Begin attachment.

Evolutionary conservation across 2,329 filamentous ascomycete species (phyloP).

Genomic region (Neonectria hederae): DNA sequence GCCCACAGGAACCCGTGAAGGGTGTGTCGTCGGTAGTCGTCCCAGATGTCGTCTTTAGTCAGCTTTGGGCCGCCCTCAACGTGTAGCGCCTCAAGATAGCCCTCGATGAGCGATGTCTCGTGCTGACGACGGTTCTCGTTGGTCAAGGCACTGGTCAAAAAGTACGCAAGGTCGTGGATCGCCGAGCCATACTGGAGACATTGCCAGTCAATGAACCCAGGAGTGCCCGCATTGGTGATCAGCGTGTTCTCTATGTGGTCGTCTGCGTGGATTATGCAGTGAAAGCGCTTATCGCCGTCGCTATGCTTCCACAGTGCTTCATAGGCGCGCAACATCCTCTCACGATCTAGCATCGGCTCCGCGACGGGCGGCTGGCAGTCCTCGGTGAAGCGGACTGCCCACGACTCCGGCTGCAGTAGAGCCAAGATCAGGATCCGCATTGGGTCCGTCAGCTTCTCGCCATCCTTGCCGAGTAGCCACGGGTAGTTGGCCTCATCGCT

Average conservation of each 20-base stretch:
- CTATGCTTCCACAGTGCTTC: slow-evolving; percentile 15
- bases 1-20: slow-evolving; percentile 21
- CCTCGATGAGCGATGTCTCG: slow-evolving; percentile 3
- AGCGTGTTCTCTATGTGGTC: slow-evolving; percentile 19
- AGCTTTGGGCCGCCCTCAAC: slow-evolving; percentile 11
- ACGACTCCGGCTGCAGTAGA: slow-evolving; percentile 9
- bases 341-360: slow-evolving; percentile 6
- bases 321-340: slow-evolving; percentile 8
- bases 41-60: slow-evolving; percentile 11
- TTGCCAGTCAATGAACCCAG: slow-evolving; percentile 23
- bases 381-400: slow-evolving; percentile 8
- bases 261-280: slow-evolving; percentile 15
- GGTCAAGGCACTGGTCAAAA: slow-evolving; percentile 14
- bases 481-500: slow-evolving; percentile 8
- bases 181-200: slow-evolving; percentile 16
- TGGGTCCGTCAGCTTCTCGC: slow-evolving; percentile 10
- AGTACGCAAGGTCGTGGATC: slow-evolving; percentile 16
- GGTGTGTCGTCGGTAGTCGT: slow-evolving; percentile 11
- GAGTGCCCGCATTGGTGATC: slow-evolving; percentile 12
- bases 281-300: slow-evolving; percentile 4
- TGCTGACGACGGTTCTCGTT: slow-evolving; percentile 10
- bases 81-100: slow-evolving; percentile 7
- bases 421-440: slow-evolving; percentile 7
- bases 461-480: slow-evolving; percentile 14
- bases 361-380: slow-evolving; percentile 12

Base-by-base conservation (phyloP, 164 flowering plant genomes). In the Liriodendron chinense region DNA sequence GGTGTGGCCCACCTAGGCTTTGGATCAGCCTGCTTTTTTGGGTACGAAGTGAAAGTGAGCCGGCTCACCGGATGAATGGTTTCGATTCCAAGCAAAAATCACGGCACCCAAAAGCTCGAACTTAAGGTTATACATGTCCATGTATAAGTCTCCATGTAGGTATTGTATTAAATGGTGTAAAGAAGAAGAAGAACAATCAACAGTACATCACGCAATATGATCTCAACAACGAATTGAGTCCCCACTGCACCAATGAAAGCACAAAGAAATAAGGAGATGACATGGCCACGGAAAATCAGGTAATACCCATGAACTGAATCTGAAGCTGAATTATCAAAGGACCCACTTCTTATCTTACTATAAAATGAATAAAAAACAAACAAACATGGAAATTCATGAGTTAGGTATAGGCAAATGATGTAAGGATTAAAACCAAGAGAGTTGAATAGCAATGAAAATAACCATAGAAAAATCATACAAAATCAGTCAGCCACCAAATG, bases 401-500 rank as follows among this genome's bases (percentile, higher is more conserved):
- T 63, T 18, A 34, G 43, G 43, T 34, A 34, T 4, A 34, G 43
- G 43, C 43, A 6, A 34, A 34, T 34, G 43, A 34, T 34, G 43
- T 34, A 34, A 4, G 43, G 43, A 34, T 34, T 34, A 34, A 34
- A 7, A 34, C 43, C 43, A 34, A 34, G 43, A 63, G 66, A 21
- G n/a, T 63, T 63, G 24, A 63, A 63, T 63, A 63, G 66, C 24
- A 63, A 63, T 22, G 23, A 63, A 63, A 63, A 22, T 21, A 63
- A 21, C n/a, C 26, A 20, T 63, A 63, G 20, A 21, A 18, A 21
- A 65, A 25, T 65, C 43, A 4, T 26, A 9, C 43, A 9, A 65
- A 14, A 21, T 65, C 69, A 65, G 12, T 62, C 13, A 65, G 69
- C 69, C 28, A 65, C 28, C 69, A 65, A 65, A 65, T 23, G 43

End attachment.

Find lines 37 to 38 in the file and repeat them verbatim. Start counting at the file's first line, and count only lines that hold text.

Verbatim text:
- A 65, A 25, T 65, C 43, A 4, T 26, A 9, C 43, A 9, A 65
- A 14, A 21, T 65, C 69, A 65, G 12, T 62, C 13, A 65, G 69